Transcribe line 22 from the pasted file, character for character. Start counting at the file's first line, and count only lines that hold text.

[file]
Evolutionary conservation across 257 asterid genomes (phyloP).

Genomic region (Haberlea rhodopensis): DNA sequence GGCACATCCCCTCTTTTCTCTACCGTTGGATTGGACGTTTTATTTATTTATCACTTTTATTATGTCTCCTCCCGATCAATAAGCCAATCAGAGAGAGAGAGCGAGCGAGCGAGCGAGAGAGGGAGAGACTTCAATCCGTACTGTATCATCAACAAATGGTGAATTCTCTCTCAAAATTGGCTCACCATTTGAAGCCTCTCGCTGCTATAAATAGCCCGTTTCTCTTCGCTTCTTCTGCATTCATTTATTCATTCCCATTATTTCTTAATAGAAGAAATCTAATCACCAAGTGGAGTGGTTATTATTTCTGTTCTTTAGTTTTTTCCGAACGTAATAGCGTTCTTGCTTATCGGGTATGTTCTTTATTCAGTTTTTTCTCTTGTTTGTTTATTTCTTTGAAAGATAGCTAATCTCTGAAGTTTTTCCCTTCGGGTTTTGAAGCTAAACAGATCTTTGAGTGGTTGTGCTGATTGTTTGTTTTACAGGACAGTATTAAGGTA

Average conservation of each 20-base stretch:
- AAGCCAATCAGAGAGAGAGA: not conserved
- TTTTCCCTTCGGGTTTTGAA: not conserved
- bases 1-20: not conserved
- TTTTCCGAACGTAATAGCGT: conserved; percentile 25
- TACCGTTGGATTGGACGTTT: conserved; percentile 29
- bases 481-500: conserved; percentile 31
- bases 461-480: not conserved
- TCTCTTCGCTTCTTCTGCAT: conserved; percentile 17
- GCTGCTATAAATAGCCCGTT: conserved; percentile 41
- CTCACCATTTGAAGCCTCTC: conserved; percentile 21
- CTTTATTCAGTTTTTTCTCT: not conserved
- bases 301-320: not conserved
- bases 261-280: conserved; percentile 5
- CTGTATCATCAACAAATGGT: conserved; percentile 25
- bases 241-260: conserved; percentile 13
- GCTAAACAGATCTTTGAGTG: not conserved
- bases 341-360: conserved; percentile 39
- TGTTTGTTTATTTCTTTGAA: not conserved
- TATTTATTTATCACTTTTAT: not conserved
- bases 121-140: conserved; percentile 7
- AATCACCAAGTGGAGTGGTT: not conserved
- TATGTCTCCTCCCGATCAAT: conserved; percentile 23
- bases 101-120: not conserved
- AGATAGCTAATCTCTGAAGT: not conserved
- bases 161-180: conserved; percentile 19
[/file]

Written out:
- TATTTATTTATCACTTTTAT: not conserved